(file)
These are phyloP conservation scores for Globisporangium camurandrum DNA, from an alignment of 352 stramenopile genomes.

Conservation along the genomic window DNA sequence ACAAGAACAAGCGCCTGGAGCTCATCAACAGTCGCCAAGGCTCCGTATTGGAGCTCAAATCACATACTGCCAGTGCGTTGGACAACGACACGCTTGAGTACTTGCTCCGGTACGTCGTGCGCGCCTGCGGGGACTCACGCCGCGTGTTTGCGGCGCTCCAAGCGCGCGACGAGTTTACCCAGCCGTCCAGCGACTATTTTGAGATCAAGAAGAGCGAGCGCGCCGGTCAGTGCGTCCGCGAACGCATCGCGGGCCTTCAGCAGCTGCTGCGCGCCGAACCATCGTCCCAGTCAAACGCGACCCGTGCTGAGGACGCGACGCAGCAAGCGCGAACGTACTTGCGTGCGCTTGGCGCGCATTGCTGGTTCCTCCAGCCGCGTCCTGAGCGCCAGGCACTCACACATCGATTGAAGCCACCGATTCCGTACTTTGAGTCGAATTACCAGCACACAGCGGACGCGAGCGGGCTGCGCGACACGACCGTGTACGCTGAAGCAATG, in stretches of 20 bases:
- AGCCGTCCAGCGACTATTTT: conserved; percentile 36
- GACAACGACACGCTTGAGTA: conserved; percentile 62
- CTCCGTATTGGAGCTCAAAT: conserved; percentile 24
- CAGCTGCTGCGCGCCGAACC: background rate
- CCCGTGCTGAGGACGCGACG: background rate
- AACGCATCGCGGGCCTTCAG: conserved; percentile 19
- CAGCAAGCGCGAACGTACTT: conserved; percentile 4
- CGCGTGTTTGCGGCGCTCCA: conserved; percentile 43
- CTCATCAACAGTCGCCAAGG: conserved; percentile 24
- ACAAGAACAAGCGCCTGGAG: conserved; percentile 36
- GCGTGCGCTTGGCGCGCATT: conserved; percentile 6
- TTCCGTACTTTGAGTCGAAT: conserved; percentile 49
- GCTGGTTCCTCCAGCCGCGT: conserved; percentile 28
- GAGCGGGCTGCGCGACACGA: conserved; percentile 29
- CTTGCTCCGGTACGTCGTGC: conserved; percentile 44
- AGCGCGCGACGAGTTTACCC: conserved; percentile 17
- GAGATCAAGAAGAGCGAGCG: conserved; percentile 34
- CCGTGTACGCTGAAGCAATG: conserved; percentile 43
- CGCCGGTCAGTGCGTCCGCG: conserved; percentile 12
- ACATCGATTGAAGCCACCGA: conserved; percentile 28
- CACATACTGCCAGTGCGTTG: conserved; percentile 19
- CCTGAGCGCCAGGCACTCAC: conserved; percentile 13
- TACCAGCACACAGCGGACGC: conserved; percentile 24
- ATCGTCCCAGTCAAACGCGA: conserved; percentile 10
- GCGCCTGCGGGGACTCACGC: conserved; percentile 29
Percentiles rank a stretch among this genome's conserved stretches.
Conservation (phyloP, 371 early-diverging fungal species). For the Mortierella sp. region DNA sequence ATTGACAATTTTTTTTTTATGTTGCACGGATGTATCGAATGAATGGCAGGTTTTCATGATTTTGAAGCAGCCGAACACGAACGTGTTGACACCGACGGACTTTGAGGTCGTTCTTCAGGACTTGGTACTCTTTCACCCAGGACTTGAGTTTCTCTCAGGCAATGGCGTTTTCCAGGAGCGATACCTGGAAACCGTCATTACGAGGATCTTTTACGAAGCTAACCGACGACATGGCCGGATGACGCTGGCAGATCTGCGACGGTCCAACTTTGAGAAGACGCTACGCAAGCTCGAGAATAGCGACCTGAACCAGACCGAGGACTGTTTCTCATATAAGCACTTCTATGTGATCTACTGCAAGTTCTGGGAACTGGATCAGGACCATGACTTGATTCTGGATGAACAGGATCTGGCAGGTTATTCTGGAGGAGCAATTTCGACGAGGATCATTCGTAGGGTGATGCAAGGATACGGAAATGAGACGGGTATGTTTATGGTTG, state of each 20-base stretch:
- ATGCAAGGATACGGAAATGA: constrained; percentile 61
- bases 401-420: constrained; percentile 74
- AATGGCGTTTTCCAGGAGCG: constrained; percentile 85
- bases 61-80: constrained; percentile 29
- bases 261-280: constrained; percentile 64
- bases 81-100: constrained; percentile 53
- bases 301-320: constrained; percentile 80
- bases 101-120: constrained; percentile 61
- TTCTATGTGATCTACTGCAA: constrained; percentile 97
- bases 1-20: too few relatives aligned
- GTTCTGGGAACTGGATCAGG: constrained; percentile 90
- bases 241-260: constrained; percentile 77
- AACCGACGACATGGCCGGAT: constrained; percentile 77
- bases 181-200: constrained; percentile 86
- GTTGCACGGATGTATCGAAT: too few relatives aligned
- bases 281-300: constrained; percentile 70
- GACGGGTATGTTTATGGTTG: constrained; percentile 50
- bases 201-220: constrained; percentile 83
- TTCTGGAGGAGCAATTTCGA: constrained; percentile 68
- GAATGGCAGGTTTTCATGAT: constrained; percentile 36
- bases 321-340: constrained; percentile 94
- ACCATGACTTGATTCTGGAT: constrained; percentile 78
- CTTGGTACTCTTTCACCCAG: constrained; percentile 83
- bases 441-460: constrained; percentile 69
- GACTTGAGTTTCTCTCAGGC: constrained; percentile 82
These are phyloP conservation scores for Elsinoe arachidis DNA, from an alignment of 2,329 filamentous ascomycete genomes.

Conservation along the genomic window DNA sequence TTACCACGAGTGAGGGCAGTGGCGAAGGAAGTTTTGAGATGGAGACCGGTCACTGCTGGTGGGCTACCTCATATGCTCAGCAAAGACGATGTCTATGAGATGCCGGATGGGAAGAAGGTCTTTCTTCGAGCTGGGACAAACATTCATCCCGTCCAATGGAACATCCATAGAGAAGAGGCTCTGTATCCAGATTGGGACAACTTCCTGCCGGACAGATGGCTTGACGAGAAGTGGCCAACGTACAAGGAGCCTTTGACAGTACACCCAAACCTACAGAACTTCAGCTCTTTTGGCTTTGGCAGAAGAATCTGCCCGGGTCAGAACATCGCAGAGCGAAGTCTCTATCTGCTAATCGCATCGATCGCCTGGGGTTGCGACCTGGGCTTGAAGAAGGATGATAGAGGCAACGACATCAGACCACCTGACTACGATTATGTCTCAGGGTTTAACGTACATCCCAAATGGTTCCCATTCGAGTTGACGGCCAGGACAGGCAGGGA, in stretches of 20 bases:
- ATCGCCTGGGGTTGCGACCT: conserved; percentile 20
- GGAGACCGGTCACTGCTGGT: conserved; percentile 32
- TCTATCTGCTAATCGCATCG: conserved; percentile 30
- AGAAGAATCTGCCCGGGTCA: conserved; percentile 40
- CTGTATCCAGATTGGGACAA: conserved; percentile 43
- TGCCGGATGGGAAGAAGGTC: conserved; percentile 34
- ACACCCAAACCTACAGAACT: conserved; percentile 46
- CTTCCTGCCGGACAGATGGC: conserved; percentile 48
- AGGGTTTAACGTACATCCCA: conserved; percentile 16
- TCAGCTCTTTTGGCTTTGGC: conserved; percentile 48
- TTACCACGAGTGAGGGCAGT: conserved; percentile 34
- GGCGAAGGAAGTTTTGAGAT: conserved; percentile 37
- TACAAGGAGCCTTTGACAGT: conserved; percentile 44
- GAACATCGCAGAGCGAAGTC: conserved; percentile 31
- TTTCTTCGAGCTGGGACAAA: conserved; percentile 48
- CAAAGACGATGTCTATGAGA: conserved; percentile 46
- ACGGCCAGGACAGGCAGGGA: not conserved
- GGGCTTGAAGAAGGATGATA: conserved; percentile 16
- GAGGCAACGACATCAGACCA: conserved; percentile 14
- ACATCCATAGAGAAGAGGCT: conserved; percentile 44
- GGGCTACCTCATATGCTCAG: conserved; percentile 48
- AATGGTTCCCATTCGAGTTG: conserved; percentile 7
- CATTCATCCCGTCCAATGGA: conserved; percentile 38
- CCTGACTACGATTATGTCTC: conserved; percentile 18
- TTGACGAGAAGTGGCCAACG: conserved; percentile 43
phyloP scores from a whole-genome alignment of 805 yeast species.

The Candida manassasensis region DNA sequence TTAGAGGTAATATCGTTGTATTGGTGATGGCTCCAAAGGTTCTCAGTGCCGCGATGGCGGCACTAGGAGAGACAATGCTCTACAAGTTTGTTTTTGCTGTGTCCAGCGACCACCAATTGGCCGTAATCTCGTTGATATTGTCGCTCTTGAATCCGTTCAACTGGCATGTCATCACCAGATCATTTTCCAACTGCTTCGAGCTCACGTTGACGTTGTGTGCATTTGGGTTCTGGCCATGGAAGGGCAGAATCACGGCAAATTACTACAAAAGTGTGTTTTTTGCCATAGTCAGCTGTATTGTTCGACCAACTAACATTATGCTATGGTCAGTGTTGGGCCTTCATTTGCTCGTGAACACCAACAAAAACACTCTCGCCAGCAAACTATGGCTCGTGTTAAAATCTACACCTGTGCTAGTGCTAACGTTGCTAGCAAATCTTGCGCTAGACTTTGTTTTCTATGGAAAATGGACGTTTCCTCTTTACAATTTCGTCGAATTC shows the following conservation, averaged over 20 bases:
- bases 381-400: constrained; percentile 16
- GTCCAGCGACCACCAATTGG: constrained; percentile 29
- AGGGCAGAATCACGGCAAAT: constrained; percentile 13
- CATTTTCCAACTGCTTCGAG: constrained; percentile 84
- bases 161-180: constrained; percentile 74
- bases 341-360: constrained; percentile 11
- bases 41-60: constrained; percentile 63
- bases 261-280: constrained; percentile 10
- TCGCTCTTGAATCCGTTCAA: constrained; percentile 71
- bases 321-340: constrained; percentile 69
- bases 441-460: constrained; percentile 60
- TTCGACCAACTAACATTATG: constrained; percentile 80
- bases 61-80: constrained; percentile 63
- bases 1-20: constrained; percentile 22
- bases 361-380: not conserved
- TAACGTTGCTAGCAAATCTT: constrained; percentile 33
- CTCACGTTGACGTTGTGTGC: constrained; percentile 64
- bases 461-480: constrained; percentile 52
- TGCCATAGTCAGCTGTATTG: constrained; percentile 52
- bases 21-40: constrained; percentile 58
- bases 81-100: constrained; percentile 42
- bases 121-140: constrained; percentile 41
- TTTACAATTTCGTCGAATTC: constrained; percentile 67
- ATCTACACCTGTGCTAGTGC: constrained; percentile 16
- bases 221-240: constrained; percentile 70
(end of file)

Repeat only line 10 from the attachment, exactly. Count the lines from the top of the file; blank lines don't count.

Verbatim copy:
- CGCGTGTTTGCGGCGCTCCA: conserved; percentile 43